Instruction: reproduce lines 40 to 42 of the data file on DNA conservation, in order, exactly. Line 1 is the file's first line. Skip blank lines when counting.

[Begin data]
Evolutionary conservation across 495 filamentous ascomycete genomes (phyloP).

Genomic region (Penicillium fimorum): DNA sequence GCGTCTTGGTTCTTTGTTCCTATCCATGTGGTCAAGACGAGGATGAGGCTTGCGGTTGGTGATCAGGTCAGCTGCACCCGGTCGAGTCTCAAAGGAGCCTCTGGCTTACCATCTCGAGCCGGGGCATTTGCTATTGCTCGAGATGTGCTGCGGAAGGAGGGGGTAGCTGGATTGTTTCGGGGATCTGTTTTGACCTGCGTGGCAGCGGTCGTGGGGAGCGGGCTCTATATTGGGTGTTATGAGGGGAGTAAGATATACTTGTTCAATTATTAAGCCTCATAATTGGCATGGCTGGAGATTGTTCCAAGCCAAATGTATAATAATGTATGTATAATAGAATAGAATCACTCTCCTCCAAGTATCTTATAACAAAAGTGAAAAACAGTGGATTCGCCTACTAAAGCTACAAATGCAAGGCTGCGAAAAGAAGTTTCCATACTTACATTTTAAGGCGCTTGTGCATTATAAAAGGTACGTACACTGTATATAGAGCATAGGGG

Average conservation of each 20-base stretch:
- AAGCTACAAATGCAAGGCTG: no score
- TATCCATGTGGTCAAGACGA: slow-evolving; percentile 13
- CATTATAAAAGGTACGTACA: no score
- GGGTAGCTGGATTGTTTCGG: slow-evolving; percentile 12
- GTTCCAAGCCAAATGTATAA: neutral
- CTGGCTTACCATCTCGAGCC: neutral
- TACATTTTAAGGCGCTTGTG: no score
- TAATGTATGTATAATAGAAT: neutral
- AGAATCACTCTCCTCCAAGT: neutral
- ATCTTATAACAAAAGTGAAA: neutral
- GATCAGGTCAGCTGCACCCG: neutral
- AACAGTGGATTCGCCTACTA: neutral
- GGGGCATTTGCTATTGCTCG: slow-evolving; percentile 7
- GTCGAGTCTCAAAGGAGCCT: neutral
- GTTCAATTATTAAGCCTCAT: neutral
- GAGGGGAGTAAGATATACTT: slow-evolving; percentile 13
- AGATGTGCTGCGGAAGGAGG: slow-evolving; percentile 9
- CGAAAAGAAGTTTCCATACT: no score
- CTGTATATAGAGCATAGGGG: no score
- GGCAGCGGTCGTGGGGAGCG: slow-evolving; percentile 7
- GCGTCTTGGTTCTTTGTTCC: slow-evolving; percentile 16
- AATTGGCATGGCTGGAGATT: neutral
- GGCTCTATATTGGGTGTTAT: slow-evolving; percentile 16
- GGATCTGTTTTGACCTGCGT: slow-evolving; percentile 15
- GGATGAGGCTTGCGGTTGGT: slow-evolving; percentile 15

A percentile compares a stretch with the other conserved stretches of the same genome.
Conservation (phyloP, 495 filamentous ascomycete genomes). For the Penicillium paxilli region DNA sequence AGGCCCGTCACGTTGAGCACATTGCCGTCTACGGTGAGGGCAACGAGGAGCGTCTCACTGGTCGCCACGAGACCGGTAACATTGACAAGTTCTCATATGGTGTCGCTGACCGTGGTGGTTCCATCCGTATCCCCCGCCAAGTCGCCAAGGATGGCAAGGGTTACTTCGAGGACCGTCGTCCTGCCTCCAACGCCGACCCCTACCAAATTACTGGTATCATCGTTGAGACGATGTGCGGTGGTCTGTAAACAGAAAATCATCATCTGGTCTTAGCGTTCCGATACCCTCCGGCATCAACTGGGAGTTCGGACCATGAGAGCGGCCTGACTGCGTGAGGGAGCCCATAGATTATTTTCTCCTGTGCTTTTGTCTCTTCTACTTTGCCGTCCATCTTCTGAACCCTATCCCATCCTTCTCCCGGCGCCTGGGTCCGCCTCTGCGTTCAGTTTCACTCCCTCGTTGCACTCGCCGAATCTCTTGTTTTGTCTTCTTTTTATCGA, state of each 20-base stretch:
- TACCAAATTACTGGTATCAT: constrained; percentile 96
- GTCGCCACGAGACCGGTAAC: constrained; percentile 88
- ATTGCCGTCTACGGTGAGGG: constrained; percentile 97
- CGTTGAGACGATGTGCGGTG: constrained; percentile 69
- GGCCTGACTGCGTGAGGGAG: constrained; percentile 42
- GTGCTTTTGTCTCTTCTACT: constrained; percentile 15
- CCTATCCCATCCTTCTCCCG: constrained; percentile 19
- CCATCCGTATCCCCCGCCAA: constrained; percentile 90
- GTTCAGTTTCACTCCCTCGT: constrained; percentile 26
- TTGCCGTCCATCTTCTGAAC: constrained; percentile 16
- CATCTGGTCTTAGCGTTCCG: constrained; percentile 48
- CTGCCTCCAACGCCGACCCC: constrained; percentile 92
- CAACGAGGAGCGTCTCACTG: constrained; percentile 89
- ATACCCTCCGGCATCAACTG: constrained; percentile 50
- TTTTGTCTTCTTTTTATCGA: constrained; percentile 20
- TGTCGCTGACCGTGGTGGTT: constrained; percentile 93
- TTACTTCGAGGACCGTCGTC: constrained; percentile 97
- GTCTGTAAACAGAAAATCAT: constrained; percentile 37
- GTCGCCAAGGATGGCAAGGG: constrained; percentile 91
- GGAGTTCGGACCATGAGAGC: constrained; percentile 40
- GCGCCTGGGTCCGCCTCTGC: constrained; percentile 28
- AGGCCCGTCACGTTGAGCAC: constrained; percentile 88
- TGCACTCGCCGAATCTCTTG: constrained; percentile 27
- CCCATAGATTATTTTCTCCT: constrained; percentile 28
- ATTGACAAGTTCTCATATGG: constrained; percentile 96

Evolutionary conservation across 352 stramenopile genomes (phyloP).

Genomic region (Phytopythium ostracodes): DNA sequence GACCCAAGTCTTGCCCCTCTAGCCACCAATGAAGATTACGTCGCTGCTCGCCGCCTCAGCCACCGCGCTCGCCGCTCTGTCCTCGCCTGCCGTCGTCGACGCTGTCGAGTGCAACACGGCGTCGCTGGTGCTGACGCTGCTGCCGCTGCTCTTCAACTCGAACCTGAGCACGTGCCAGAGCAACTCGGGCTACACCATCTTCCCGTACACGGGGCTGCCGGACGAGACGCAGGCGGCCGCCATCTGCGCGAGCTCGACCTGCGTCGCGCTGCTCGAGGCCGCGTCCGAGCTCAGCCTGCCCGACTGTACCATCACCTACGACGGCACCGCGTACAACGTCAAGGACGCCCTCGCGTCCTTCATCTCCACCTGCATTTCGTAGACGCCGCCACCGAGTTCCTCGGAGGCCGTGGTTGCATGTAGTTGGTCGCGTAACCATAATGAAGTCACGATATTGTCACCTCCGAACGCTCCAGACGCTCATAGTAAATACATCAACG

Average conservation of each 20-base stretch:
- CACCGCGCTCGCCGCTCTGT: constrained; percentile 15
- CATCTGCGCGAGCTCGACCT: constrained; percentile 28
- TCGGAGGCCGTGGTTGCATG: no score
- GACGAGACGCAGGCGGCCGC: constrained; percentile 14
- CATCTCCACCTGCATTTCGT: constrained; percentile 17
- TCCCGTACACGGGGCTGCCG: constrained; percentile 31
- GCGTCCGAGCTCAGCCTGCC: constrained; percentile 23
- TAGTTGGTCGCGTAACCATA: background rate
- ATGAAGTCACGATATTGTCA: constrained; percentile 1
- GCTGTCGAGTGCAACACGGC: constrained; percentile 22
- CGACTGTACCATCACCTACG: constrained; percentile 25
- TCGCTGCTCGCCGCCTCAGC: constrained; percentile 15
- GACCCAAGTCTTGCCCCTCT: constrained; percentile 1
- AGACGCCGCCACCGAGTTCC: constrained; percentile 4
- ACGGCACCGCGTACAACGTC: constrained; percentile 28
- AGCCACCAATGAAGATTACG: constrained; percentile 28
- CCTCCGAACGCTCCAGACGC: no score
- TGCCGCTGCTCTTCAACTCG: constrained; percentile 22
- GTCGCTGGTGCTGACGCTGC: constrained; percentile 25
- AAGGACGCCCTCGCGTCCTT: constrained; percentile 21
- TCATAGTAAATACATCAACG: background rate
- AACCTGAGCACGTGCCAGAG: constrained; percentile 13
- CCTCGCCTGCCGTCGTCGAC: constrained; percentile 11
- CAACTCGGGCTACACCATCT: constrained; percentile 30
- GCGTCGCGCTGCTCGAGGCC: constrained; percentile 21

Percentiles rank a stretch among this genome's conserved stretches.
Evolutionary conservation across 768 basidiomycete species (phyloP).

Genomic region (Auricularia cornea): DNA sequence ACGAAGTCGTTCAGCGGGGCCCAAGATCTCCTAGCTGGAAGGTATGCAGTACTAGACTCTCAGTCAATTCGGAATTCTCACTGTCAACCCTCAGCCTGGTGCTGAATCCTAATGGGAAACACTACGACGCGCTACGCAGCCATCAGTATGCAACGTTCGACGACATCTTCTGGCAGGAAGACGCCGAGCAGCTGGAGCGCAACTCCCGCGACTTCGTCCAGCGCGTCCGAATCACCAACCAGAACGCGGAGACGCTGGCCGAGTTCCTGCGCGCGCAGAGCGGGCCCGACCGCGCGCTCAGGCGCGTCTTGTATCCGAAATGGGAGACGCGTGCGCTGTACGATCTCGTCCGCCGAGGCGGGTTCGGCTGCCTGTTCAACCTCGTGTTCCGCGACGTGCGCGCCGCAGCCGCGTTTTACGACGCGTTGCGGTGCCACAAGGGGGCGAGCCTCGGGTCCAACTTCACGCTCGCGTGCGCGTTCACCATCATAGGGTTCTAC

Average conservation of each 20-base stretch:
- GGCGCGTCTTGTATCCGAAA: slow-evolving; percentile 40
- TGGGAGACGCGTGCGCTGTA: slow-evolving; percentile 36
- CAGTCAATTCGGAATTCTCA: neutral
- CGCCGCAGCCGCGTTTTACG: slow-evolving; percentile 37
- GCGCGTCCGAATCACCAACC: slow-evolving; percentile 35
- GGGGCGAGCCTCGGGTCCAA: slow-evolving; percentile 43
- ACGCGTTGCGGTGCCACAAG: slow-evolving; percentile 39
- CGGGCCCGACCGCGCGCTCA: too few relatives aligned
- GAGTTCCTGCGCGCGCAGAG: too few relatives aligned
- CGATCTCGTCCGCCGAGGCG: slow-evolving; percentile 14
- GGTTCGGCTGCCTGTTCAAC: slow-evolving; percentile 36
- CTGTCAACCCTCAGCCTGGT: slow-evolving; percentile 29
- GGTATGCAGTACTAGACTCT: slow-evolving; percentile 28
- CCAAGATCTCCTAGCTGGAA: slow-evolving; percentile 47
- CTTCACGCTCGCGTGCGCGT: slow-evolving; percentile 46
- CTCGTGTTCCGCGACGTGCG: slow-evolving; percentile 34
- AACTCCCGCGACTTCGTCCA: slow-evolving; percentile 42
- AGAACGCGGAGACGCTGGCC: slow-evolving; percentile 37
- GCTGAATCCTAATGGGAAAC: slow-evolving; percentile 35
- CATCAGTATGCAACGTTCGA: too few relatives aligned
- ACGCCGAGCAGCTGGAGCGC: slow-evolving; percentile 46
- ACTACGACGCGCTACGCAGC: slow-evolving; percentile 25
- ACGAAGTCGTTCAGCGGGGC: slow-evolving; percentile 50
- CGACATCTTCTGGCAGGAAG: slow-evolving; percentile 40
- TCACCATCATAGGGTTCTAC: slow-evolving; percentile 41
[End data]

- TTGCCGTCCATCTTCTGAAC: constrained; percentile 16
- CATCTGGTCTTAGCGTTCCG: constrained; percentile 48
- CTGCCTCCAACGCCGACCCC: constrained; percentile 92